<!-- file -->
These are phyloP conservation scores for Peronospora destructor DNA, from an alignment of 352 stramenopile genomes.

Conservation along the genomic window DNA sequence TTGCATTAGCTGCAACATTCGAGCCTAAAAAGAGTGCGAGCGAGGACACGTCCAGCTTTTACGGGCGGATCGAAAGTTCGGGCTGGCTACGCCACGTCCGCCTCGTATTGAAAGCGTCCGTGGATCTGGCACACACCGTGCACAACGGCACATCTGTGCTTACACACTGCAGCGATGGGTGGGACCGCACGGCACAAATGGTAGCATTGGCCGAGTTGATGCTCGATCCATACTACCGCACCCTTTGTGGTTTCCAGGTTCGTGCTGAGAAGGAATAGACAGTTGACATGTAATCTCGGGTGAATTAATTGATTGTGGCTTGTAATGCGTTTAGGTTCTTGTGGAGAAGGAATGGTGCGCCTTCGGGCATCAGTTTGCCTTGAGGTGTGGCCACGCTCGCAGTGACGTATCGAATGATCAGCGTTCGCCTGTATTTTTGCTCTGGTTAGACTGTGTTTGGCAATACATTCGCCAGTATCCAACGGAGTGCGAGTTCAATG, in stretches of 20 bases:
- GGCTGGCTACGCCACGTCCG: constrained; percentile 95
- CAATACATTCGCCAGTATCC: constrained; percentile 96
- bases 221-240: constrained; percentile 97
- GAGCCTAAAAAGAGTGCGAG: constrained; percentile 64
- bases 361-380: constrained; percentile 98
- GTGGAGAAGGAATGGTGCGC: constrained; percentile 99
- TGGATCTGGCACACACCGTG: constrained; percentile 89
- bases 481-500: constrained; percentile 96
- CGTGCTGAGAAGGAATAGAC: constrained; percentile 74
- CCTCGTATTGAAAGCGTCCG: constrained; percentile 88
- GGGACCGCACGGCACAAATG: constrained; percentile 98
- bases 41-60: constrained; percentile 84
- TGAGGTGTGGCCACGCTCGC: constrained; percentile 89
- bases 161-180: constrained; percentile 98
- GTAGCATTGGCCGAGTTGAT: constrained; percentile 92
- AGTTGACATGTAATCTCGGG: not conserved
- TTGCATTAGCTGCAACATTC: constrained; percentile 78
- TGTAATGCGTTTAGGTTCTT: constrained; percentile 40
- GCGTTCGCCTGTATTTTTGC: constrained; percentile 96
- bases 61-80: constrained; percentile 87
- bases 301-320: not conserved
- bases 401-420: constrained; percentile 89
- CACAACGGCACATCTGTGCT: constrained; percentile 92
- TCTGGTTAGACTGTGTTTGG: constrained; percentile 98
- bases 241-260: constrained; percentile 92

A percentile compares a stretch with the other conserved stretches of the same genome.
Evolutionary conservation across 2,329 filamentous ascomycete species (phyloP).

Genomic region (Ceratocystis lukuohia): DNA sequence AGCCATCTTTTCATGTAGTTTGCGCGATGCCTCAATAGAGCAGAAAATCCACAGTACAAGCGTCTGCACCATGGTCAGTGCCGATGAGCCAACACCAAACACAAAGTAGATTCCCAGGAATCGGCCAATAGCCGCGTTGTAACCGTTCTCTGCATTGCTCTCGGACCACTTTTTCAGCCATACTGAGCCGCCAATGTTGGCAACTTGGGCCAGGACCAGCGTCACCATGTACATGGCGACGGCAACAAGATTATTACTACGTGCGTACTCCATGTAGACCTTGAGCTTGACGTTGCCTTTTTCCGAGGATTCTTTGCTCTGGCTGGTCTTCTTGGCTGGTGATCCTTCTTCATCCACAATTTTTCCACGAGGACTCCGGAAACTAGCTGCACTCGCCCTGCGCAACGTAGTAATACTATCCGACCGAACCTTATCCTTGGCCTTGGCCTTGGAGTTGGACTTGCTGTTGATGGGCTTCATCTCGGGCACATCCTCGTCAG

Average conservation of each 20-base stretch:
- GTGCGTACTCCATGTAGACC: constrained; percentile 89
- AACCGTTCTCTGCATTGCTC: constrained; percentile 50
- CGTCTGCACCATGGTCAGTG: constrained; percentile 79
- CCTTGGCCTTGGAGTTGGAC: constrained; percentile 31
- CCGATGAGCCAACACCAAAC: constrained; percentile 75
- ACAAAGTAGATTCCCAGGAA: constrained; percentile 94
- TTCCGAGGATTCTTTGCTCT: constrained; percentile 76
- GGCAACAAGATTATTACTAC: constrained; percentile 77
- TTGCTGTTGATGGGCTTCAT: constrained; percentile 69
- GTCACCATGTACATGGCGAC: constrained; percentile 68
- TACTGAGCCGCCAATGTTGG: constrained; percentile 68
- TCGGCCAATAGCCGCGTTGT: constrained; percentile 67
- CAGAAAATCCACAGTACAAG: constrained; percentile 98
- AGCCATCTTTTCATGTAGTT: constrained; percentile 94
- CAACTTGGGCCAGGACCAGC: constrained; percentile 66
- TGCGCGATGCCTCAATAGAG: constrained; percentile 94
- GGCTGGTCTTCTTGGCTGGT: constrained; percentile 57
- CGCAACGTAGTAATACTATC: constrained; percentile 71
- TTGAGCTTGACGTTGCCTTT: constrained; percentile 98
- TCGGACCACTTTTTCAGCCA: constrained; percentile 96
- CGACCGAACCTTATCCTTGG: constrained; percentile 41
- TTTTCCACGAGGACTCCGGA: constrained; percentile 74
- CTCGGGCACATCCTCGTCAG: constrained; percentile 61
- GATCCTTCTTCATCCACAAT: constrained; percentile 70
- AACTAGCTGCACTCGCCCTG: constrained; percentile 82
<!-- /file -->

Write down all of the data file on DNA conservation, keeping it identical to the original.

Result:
These are phyloP conservation scores for Peronospora destructor DNA, from an alignment of 352 stramenopile genomes.

Conservation along the genomic window DNA sequence TTGCATTAGCTGCAACATTCGAGCCTAAAAAGAGTGCGAGCGAGGACACGTCCAGCTTTTACGGGCGGATCGAAAGTTCGGGCTGGCTACGCCACGTCCGCCTCGTATTGAAAGCGTCCGTGGATCTGGCACACACCGTGCACAACGGCACATCTGTGCTTACACACTGCAGCGATGGGTGGGACCGCACGGCACAAATGGTAGCATTGGCCGAGTTGATGCTCGATCCATACTACCGCACCCTTTGTGGTTTCCAGGTTCGTGCTGAGAAGGAATAGACAGTTGACATGTAATCTCGGGTGAATTAATTGATTGTGGCTTGTAATGCGTTTAGGTTCTTGTGGAGAAGGAATGGTGCGCCTTCGGGCATCAGTTTGCCTTGAGGTGTGGCCACGCTCGCAGTGACGTATCGAATGATCAGCGTTCGCCTGTATTTTTGCTCTGGTTAGACTGTGTTTGGCAATACATTCGCCAGTATCCAACGGAGTGCGAGTTCAATG, in stretches of 20 bases:
- GGCTGGCTACGCCACGTCCG: constrained; percentile 95
- CAATACATTCGCCAGTATCC: constrained; percentile 96
- bases 221-240: constrained; percentile 97
- GAGCCTAAAAAGAGTGCGAG: constrained; percentile 64
- bases 361-380: constrained; percentile 98
- GTGGAGAAGGAATGGTGCGC: constrained; percentile 99
- TGGATCTGGCACACACCGTG: constrained; percentile 89
- bases 481-500: constrained; percentile 96
- CGTGCTGAGAAGGAATAGAC: constrained; percentile 74
- CCTCGTATTGAAAGCGTCCG: constrained; percentile 88
- GGGACCGCACGGCACAAATG: constrained; percentile 98
- bases 41-60: constrained; percentile 84
- TGAGGTGTGGCCACGCTCGC: constrained; percentile 89
- bases 161-180: constrained; percentile 98
- GTAGCATTGGCCGAGTTGAT: constrained; percentile 92
- AGTTGACATGTAATCTCGGG: not conserved
- TTGCATTAGCTGCAACATTC: constrained; percentile 78
- TGTAATGCGTTTAGGTTCTT: constrained; percentile 40
- GCGTTCGCCTGTATTTTTGC: constrained; percentile 96
- bases 61-80: constrained; percentile 87
- bases 301-320: not conserved
- bases 401-420: constrained; percentile 89
- CACAACGGCACATCTGTGCT: constrained; percentile 92
- TCTGGTTAGACTGTGTTTGG: constrained; percentile 98
- bases 241-260: constrained; percentile 92

A percentile compares a stretch with the other conserved stretches of the same genome.
Evolutionary conservation across 2,329 filamentous ascomycete species (phyloP).

Genomic region (Ceratocystis lukuohia): DNA sequence AGCCATCTTTTCATGTAGTTTGCGCGATGCCTCAATAGAGCAGAAAATCCACAGTACAAGCGTCTGCACCATGGTCAGTGCCGATGAGCCAACACCAAACACAAAGTAGATTCCCAGGAATCGGCCAATAGCCGCGTTGTAACCGTTCTCTGCATTGCTCTCGGACCACTTTTTCAGCCATACTGAGCCGCCAATGTTGGCAACTTGGGCCAGGACCAGCGTCACCATGTACATGGCGACGGCAACAAGATTATTACTACGTGCGTACTCCATGTAGACCTTGAGCTTGACGTTGCCTTTTTCCGAGGATTCTTTGCTCTGGCTGGTCTTCTTGGCTGGTGATCCTTCTTCATCCACAATTTTTCCACGAGGACTCCGGAAACTAGCTGCACTCGCCCTGCGCAACGTAGTAATACTATCCGACCGAACCTTATCCTTGGCCTTGGCCTTGGAGTTGGACTTGCTGTTGATGGGCTTCATCTCGGGCACATCCTCGTCAG

Average conservation of each 20-base stretch:
- GTGCGTACTCCATGTAGACC: constrained; percentile 89
- AACCGTTCTCTGCATTGCTC: constrained; percentile 50
- CGTCTGCACCATGGTCAGTG: constrained; percentile 79
- CCTTGGCCTTGGAGTTGGAC: constrained; percentile 31
- CCGATGAGCCAACACCAAAC: constrained; percentile 75
- ACAAAGTAGATTCCCAGGAA: constrained; percentile 94
- TTCCGAGGATTCTTTGCTCT: constrained; percentile 76
- GGCAACAAGATTATTACTAC: constrained; percentile 77
- TTGCTGTTGATGGGCTTCAT: constrained; percentile 69
- GTCACCATGTACATGGCGAC: constrained; percentile 68
- TACTGAGCCGCCAATGTTGG: constrained; percentile 68
- TCGGCCAATAGCCGCGTTGT: constrained; percentile 67
- CAGAAAATCCACAGTACAAG: constrained; percentile 98
- AGCCATCTTTTCATGTAGTT: constrained; percentile 94
- CAACTTGGGCCAGGACCAGC: constrained; percentile 66
- TGCGCGATGCCTCAATAGAG: constrained; percentile 94
- GGCTGGTCTTCTTGGCTGGT: constrained; percentile 57
- CGCAACGTAGTAATACTATC: constrained; percentile 71
- TTGAGCTTGACGTTGCCTTT: constrained; percentile 98
- TCGGACCACTTTTTCAGCCA: constrained; percentile 96
- CGACCGAACCTTATCCTTGG: constrained; percentile 41
- TTTTCCACGAGGACTCCGGA: constrained; percentile 74
- CTCGGGCACATCCTCGTCAG: constrained; percentile 61
- GATCCTTCTTCATCCACAAT: constrained; percentile 70
- AACTAGCTGCACTCGCCCTG: constrained; percentile 82